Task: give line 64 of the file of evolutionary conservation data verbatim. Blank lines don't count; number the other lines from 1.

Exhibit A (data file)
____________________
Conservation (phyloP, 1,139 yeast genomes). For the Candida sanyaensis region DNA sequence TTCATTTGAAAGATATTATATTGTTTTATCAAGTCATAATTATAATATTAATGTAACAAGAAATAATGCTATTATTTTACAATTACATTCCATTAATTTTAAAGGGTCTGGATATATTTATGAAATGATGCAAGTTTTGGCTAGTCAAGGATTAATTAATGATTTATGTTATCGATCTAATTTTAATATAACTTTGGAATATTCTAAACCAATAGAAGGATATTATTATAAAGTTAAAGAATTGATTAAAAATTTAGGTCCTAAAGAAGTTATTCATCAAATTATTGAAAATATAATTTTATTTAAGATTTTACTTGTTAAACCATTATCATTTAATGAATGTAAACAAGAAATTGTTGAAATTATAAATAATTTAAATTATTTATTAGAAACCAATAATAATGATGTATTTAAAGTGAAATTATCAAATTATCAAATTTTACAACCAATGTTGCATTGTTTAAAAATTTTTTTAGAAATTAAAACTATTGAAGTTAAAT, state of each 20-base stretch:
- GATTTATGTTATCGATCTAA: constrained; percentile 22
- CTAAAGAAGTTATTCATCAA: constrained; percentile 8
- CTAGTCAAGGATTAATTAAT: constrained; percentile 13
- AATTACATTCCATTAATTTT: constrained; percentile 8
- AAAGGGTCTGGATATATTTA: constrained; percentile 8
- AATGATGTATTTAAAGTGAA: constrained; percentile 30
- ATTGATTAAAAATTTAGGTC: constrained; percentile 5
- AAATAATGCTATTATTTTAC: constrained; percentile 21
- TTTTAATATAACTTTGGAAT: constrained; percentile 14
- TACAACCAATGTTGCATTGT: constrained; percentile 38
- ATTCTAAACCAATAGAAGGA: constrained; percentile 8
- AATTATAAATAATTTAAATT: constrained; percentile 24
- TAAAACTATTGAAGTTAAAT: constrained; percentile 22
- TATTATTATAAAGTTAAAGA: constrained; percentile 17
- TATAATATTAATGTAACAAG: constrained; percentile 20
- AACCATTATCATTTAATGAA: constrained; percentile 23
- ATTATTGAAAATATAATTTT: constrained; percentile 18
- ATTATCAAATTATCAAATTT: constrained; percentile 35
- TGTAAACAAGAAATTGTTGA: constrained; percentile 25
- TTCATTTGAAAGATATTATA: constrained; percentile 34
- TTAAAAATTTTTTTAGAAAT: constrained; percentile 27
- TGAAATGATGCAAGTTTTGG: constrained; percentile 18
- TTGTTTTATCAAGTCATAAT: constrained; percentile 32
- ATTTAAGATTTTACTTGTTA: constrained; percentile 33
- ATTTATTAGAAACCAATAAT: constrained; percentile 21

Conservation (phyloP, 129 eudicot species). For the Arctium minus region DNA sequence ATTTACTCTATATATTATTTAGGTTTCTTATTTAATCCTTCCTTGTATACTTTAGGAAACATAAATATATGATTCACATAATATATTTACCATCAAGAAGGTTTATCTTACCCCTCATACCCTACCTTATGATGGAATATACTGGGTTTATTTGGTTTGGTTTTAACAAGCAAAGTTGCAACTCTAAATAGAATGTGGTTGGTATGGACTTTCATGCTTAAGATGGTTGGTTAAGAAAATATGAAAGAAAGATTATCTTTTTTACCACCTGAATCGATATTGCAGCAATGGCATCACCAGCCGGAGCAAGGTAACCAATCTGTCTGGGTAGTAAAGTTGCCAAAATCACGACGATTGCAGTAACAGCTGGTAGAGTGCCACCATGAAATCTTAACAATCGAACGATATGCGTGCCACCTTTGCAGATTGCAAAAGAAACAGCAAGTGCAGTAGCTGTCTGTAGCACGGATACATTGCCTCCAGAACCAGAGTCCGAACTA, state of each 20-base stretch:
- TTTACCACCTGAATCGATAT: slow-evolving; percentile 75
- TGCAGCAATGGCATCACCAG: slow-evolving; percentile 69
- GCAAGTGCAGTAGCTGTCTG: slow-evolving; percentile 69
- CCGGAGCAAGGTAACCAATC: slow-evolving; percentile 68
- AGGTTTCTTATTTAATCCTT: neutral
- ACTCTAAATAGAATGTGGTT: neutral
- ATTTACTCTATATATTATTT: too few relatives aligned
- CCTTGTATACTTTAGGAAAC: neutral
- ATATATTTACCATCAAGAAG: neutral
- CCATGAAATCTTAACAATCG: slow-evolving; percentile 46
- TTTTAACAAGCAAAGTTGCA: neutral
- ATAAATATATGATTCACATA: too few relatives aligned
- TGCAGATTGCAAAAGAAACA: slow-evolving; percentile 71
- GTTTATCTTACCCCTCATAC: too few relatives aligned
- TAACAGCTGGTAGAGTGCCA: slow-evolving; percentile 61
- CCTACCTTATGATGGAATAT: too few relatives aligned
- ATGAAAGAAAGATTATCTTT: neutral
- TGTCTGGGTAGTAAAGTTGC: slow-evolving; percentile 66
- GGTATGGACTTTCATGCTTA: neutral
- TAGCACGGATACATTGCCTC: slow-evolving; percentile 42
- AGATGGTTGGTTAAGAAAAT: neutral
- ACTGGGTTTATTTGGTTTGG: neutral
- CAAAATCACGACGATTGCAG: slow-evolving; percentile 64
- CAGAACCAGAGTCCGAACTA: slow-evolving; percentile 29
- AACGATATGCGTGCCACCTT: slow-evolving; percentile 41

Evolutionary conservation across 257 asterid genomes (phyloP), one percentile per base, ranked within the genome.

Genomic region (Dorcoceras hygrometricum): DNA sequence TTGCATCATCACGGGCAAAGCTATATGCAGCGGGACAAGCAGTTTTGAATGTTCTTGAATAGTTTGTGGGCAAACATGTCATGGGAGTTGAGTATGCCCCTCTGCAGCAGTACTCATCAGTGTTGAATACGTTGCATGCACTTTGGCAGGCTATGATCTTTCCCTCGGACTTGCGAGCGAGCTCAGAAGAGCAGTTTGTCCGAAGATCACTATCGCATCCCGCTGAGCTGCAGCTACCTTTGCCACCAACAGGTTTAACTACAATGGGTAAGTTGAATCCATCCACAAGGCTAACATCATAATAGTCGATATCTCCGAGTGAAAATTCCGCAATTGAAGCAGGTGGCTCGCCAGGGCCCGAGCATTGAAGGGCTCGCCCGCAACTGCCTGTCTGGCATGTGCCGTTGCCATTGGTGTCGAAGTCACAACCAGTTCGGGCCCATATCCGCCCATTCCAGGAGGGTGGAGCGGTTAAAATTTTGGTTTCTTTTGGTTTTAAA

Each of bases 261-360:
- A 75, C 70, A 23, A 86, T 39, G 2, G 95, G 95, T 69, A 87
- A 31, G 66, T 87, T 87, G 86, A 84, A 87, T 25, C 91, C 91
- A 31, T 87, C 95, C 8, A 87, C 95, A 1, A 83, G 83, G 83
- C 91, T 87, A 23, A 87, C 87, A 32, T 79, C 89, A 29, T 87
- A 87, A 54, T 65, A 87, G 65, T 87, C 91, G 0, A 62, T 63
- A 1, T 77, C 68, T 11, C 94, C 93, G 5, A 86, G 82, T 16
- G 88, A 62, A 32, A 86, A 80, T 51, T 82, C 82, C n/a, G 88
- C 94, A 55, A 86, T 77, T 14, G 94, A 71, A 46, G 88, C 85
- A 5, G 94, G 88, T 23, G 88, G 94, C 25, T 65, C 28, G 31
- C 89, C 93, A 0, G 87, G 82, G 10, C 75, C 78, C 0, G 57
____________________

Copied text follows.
- A 5, G 94, G 88, T 23, G 88, G 94, C 25, T 65, C 28, G 31